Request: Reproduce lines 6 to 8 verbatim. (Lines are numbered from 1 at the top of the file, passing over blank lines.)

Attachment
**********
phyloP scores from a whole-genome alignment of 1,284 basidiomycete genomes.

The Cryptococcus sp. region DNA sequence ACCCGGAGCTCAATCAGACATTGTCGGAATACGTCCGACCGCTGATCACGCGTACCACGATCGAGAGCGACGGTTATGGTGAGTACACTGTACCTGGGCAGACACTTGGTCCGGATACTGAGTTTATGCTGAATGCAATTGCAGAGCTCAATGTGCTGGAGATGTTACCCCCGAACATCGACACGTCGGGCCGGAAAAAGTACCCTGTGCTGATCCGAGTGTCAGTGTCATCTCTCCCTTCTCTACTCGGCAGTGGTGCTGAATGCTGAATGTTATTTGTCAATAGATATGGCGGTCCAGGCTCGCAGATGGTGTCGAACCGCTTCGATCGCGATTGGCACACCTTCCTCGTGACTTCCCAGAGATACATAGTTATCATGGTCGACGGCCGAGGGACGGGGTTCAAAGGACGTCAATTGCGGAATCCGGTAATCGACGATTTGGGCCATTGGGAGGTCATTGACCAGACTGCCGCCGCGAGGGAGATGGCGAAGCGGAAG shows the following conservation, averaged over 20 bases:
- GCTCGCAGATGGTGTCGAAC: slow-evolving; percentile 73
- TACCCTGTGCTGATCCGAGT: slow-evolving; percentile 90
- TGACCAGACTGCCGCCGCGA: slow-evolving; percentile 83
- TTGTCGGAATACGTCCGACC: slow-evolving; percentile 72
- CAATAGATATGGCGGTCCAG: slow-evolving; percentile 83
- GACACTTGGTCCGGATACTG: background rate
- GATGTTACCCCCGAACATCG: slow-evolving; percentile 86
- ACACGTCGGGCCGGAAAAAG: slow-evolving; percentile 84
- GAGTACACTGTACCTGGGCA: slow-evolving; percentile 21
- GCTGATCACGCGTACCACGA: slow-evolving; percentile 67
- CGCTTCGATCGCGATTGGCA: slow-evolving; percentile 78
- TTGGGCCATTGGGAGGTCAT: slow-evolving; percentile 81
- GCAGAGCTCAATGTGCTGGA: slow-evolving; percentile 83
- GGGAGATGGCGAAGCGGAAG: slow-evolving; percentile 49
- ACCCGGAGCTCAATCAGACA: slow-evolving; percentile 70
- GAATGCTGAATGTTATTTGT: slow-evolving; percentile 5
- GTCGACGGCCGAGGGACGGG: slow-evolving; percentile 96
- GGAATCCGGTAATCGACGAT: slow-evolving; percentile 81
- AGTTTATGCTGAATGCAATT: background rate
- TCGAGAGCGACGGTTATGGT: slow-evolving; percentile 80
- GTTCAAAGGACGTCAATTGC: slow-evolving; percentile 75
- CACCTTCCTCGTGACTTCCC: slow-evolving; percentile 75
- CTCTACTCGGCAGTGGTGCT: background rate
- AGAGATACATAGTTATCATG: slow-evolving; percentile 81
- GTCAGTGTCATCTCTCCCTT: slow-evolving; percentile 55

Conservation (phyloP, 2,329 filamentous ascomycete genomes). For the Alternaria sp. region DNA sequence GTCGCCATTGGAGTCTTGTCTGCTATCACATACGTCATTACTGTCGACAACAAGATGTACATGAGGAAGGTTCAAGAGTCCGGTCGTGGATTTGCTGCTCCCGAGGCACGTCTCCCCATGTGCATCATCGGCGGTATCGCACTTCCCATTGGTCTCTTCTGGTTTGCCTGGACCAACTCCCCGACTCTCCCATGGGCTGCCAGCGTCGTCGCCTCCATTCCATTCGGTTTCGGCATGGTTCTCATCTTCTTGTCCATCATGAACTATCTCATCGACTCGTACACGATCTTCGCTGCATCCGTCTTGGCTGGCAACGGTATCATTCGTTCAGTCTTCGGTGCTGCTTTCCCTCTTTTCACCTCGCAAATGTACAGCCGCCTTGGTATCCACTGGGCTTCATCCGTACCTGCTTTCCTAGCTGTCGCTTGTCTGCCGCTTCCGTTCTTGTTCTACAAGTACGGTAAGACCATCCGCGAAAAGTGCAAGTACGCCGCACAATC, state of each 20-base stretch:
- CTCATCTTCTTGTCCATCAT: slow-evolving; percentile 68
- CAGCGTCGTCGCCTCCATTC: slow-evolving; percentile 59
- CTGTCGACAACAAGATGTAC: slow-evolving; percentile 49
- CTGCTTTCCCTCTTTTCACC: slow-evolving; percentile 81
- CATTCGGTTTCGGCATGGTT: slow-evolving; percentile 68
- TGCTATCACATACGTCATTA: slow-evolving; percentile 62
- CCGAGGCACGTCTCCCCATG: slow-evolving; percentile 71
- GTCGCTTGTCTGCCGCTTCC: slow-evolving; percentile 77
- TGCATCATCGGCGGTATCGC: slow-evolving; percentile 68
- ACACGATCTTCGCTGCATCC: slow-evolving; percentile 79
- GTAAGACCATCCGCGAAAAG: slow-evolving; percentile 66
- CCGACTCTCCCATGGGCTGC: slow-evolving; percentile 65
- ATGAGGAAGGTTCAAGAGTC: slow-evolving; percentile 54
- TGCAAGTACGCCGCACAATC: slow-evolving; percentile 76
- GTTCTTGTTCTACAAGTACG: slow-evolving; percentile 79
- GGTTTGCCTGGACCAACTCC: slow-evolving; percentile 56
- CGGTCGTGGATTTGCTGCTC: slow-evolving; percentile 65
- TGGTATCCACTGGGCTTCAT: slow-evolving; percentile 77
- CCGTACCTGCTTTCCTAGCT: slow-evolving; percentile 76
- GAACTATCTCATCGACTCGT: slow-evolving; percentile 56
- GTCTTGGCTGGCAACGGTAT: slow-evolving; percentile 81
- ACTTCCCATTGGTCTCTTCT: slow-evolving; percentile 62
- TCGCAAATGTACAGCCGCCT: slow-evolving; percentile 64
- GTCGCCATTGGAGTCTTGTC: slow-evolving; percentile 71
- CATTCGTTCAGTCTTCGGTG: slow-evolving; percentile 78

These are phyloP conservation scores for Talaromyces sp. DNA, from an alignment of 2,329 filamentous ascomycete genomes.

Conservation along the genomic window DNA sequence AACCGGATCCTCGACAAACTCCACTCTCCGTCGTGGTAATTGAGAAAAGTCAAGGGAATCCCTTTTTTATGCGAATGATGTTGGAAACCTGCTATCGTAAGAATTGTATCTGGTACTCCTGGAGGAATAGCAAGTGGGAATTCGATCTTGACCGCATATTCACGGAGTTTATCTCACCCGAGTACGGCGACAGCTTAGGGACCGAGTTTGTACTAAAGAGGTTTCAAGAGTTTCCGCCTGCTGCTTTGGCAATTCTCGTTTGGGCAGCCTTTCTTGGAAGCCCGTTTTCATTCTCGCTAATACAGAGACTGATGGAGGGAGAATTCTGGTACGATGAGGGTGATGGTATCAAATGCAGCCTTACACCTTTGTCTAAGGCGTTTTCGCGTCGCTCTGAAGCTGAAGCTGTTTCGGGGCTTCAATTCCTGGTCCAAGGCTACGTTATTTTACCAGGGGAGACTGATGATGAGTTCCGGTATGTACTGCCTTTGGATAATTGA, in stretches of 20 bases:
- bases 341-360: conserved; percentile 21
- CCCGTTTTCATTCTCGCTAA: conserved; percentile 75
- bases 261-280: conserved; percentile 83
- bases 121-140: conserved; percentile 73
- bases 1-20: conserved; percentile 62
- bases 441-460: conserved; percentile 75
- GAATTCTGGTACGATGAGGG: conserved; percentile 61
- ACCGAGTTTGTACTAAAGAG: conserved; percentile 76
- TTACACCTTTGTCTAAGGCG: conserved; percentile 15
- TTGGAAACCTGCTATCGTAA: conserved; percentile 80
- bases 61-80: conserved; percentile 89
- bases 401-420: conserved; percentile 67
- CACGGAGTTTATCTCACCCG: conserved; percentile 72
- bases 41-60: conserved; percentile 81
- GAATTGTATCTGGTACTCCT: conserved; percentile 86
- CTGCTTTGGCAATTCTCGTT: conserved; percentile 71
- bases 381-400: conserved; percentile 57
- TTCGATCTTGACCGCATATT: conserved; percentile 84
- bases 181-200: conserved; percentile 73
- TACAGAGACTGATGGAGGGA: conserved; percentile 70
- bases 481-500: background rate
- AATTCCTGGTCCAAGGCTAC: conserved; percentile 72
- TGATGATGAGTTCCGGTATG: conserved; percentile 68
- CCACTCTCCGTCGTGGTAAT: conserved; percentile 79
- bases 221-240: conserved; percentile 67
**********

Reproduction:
- TTGTCGGAATACGTCCGACC: slow-evolving; percentile 72
- CAATAGATATGGCGGTCCAG: slow-evolving; percentile 83
- GACACTTGGTCCGGATACTG: background rate